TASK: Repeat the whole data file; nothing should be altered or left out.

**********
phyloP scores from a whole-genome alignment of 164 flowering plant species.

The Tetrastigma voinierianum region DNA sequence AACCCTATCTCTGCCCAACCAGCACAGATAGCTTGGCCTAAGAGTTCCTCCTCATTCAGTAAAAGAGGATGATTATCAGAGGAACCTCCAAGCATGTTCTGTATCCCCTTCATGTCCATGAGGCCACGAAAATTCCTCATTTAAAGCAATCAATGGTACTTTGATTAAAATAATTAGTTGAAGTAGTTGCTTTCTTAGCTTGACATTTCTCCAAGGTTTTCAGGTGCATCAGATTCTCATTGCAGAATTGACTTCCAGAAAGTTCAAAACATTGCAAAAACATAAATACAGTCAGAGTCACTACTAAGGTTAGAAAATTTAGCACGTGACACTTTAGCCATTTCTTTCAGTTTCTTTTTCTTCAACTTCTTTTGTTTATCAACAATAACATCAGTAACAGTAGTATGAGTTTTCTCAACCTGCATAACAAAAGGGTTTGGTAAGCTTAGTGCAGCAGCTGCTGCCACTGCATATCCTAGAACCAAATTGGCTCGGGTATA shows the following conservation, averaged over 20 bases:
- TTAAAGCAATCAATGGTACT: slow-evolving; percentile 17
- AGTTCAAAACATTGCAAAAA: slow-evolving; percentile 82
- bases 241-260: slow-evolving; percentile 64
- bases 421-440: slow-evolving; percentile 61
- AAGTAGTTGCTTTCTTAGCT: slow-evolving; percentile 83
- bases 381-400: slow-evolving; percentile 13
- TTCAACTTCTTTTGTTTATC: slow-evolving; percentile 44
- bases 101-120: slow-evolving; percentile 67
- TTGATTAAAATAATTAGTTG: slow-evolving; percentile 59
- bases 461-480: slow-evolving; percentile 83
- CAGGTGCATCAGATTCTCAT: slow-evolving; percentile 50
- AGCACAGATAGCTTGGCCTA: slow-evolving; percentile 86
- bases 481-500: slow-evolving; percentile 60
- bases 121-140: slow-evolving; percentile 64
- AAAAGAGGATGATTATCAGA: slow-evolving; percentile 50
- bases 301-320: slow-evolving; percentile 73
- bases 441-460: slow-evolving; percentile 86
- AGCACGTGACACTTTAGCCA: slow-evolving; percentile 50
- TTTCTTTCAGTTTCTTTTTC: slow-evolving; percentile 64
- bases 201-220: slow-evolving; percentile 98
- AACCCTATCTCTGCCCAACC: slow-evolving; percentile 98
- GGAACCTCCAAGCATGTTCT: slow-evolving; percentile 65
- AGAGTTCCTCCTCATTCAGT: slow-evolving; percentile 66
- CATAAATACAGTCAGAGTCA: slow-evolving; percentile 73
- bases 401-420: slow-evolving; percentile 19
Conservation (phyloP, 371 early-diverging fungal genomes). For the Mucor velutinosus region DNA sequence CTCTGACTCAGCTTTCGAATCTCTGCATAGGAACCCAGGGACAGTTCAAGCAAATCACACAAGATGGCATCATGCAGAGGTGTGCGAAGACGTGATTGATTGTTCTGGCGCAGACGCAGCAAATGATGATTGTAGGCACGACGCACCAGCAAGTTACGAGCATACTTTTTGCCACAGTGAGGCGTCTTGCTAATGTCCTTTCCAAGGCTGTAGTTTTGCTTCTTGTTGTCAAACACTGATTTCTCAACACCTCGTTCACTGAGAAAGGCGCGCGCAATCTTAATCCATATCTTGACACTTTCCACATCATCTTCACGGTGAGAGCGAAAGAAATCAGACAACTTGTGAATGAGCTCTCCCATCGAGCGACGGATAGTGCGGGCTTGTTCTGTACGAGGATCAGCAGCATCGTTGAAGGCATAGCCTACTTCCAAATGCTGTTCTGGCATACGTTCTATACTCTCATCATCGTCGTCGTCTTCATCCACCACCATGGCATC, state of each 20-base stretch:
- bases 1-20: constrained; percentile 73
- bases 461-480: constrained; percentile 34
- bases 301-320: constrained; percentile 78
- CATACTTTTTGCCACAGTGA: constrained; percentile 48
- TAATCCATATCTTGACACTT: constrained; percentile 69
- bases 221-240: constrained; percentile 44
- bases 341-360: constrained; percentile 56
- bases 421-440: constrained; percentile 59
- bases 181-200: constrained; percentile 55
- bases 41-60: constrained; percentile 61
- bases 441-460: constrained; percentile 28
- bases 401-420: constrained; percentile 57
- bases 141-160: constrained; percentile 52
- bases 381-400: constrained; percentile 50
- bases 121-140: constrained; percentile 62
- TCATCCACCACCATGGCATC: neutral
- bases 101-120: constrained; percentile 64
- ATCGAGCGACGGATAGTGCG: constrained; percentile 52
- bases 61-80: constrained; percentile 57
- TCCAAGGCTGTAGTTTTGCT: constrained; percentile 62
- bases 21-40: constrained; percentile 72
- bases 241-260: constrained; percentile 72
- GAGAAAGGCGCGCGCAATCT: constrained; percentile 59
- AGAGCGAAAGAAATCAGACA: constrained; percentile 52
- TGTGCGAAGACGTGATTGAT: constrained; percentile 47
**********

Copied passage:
phyloP scores from a whole-genome alignment of 164 flowering plant species.

The Tetrastigma voinierianum region DNA sequence AACCCTATCTCTGCCCAACCAGCACAGATAGCTTGGCCTAAGAGTTCCTCCTCATTCAGTAAAAGAGGATGATTATCAGAGGAACCTCCAAGCATGTTCTGTATCCCCTTCATGTCCATGAGGCCACGAAAATTCCTCATTTAAAGCAATCAATGGTACTTTGATTAAAATAATTAGTTGAAGTAGTTGCTTTCTTAGCTTGACATTTCTCCAAGGTTTTCAGGTGCATCAGATTCTCATTGCAGAATTGACTTCCAGAAAGTTCAAAACATTGCAAAAACATAAATACAGTCAGAGTCACTACTAAGGTTAGAAAATTTAGCACGTGACACTTTAGCCATTTCTTTCAGTTTCTTTTTCTTCAACTTCTTTTGTTTATCAACAATAACATCAGTAACAGTAGTATGAGTTTTCTCAACCTGCATAACAAAAGGGTTTGGTAAGCTTAGTGCAGCAGCTGCTGCCACTGCATATCCTAGAACCAAATTGGCTCGGGTATA shows the following conservation, averaged over 20 bases:
- TTAAAGCAATCAATGGTACT: slow-evolving; percentile 17
- AGTTCAAAACATTGCAAAAA: slow-evolving; percentile 82
- bases 241-260: slow-evolving; percentile 64
- bases 421-440: slow-evolving; percentile 61
- AAGTAGTTGCTTTCTTAGCT: slow-evolving; percentile 83
- bases 381-400: slow-evolving; percentile 13
- TTCAACTTCTTTTGTTTATC: slow-evolving; percentile 44
- bases 101-120: slow-evolving; percentile 67
- TTGATTAAAATAATTAGTTG: slow-evolving; percentile 59
- bases 461-480: slow-evolving; percentile 83
- CAGGTGCATCAGATTCTCAT: slow-evolving; percentile 50
- AGCACAGATAGCTTGGCCTA: slow-evolving; percentile 86
- bases 481-500: slow-evolving; percentile 60
- bases 121-140: slow-evolving; percentile 64
- AAAAGAGGATGATTATCAGA: slow-evolving; percentile 50
- bases 301-320: slow-evolving; percentile 73
- bases 441-460: slow-evolving; percentile 86
- AGCACGTGACACTTTAGCCA: slow-evolving; percentile 50
- TTTCTTTCAGTTTCTTTTTC: slow-evolving; percentile 64
- bases 201-220: slow-evolving; percentile 98
- AACCCTATCTCTGCCCAACC: slow-evolving; percentile 98
- GGAACCTCCAAGCATGTTCT: slow-evolving; percentile 65
- AGAGTTCCTCCTCATTCAGT: slow-evolving; percentile 66
- CATAAATACAGTCAGAGTCA: slow-evolving; percentile 73
- bases 401-420: slow-evolving; percentile 19
Conservation (phyloP, 371 early-diverging fungal genomes). For the Mucor velutinosus region DNA sequence CTCTGACTCAGCTTTCGAATCTCTGCATAGGAACCCAGGGACAGTTCAAGCAAATCACACAAGATGGCATCATGCAGAGGTGTGCGAAGACGTGATTGATTGTTCTGGCGCAGACGCAGCAAATGATGATTGTAGGCACGACGCACCAGCAAGTTACGAGCATACTTTTTGCCACAGTGAGGCGTCTTGCTAATGTCCTTTCCAAGGCTGTAGTTTTGCTTCTTGTTGTCAAACACTGATTTCTCAACACCTCGTTCACTGAGAAAGGCGCGCGCAATCTTAATCCATATCTTGACACTTTCCACATCATCTTCACGGTGAGAGCGAAAGAAATCAGACAACTTGTGAATGAGCTCTCCCATCGAGCGACGGATAGTGCGGGCTTGTTCTGTACGAGGATCAGCAGCATCGTTGAAGGCATAGCCTACTTCCAAATGCTGTTCTGGCATACGTTCTATACTCTCATCATCGTCGTCGTCTTCATCCACCACCATGGCATC, state of each 20-base stretch:
- bases 1-20: constrained; percentile 73
- bases 461-480: constrained; percentile 34
- bases 301-320: constrained; percentile 78
- CATACTTTTTGCCACAGTGA: constrained; percentile 48
- TAATCCATATCTTGACACTT: constrained; percentile 69
- bases 221-240: constrained; percentile 44
- bases 341-360: constrained; percentile 56
- bases 421-440: constrained; percentile 59
- bases 181-200: constrained; percentile 55
- bases 41-60: constrained; percentile 61
- bases 441-460: constrained; percentile 28
- bases 401-420: constrained; percentile 57
- bases 141-160: constrained; percentile 52
- bases 381-400: constrained; percentile 50
- bases 121-140: constrained; percentile 62
- TCATCCACCACCATGGCATC: neutral
- bases 101-120: constrained; percentile 64
- ATCGAGCGACGGATAGTGCG: constrained; percentile 52
- bases 61-80: constrained; percentile 57
- TCCAAGGCTGTAGTTTTGCT: constrained; percentile 62
- bases 21-40: constrained; percentile 72
- bases 241-260: constrained; percentile 72
- GAGAAAGGCGCGCGCAATCT: constrained; percentile 59
- AGAGCGAAAGAAATCAGACA: constrained; percentile 52
- TGTGCGAAGACGTGATTGAT: constrained; percentile 47